The one-night exhibition, opening this Thursday during the monthly art walk at the new construction at 1532 15th Ave E, checks many of the typical boxes. It is curated by two local artists, Gabriel Molinaro and Alexander Keyes. And it groups together a group of great local artists, such as Jennifer Zwick, Philippe Hyojung Kim, Natasha Marin and local bands like Cumulus and Mahal. It also name-checks a French philosopher (Gaston Bachelard) along with a fancy-sounding concept (topoanalysis, in this case).
What’s peculiar, however, is its setting: six new construction townhouses. Hosted by Keyes, artist-turned-real-estate-agent, and real estate developers and investor company Build with Style, ‘The Intimate Values of Inside Space’ is also a real estate open house.
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“The show is also a launch event,” says Keyes. “The townhouses are going on the market on Thursday.”
Keyes is not the real estate agent for the properties, though he said their price will average $1.2 million. The art on display, by artists Serrah Russell, Sara Long, Robin Arnitz, Jennifer Zwick, Philippe Hyojung Kim, Natasha Marin, Ling Chun, Lauren Dake, Kelly Bjork, Alex Harris and Keyes himself will be on view and for sale until February 16, with prices ranging from $400 to $2,000 — a steal, possibly, compared to the houses.
Ahead of the opening, Keyes walked CHS through one of the houses, stopping at a series of ceramic wall-mounted sculptures by Ling Chun, all brightly hued amorphous blobs of clay, paint, hair, metal, glaze and fly-dry materials. “Ling likes to say she’s a ‘beauty school dropout’,” Keyes explains. “She uses all of these hairs, little piece of jewelry and decorative pieces, really beautiful.”
He points to a large painting by Sara Long of a woman resting on the beach. “Sara paints these intimate moments.” Upstairs, there’s more art, including a couple of intimate prints by Serrah Russell, who photographed and abstracted magazine advertisements to small polaroid-windows, hanging in the still-empty master bedroom.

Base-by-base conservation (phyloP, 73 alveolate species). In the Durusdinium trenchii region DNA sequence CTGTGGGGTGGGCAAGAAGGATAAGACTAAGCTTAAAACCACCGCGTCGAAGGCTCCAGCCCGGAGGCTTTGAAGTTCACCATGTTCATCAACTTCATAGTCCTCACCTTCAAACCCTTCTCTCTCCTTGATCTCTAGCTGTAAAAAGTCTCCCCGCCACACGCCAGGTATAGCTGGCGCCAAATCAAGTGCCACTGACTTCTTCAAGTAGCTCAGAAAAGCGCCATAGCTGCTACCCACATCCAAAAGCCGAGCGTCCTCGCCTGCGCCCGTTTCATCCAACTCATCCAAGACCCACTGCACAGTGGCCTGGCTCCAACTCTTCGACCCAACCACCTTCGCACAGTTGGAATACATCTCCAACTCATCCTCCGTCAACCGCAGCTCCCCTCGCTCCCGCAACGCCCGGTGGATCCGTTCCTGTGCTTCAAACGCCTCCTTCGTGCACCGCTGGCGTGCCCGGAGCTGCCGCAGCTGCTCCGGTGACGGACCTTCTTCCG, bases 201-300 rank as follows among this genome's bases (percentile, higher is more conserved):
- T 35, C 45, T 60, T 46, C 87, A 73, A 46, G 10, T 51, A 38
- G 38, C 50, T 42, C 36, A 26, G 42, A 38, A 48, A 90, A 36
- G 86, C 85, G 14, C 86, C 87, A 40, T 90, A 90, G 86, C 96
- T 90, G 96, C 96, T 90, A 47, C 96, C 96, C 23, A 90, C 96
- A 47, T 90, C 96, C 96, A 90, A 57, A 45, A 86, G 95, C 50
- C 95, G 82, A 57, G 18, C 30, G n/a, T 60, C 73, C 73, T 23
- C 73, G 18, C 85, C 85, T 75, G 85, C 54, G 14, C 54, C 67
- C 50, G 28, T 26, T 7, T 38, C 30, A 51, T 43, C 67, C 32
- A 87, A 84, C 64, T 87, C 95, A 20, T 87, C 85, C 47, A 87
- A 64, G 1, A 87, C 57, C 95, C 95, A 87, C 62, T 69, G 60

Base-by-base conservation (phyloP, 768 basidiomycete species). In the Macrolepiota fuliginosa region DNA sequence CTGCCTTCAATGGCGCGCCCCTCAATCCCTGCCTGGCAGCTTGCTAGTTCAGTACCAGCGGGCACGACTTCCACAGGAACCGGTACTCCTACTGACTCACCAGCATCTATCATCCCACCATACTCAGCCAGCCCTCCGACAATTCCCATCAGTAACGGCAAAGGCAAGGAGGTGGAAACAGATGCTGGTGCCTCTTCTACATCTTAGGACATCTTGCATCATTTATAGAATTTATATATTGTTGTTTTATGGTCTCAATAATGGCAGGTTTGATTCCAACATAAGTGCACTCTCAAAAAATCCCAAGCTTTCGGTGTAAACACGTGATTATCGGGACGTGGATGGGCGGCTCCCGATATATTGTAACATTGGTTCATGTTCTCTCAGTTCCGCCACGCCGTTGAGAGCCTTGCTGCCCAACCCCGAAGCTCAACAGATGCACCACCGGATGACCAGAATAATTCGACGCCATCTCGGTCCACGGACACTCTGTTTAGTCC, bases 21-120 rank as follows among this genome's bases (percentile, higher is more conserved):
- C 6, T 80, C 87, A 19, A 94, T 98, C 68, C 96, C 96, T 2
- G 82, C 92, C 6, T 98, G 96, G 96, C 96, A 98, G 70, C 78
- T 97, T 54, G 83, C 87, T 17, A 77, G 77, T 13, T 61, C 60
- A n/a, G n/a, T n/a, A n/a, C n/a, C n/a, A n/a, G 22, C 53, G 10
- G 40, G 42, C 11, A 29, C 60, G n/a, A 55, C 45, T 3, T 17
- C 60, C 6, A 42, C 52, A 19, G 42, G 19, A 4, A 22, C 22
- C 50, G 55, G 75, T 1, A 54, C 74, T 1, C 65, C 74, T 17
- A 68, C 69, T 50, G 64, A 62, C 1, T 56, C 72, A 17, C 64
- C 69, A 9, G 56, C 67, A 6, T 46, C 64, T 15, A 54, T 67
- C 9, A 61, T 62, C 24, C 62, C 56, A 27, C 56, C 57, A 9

Keyes,who describes his realtor persona as “Wes Anderson and Tom Sachs teaming up to do real estate”, has gotten used to these kind of tours, though usually, he’s talking about the house, not the art. Keyes started working as a real estate agent last September, but is still active as a professor and artist.
“Being an artist and adjunct professor is a hard lifestyle, it doesn’t pay well,” he says. “Last year, my wife and I did a ‘flip project’. We bought a condo at foreclosure in Everett. We wanted to continue doing the flip projects, but working with a real estate agent cuts into your price. Becoming a real estate agent saves on costs.”
So he became one. Since September, he’s sold three houses. He’s not the real estate agent for these townhouses, just the curator-slash-advertiser (though he’s planning on using the opportunity for networking, he says.).
Saying art and real estate have a complicated relationship in Seattle would be a grave understatement. Seattle’s development boom has contributed to the loss of beloved art and other types of spaces. In the eyes of many artists, a group hit hard by rising rents and changing neighborhoods including the Hill, developers are akin to the devil. And house flippers are not that much better.
“I’m still navigating that,” says Keyes when I ask how he feels about his role in it. “A few of the artists I asked didn’t want to be involved in this, ‘because Seattle developers are evil and destroy neighborhoods and push artists out’.”
“I feel a little bit of guilt,” he continues. “But you know, I’m also I’m also hoping that I can help artists find housing and navigate all of these issues. I’ve been making an effort to learn about affordable housing, ways you can get into a house, like buying homes together, going into foreclosure auction.”
Keyes says he’s also hoping other artists can profit from the situation. 100% of the profit of the art sold goes to the artists. “These homes are fairly expensive, so it’s a select clientele. Which means the artists get a whole new audience and hopefully some sales. With a lot of galleries closing in Seattle, artists are losing the opportunity to show and sell work. This could be a nice avenue for that.”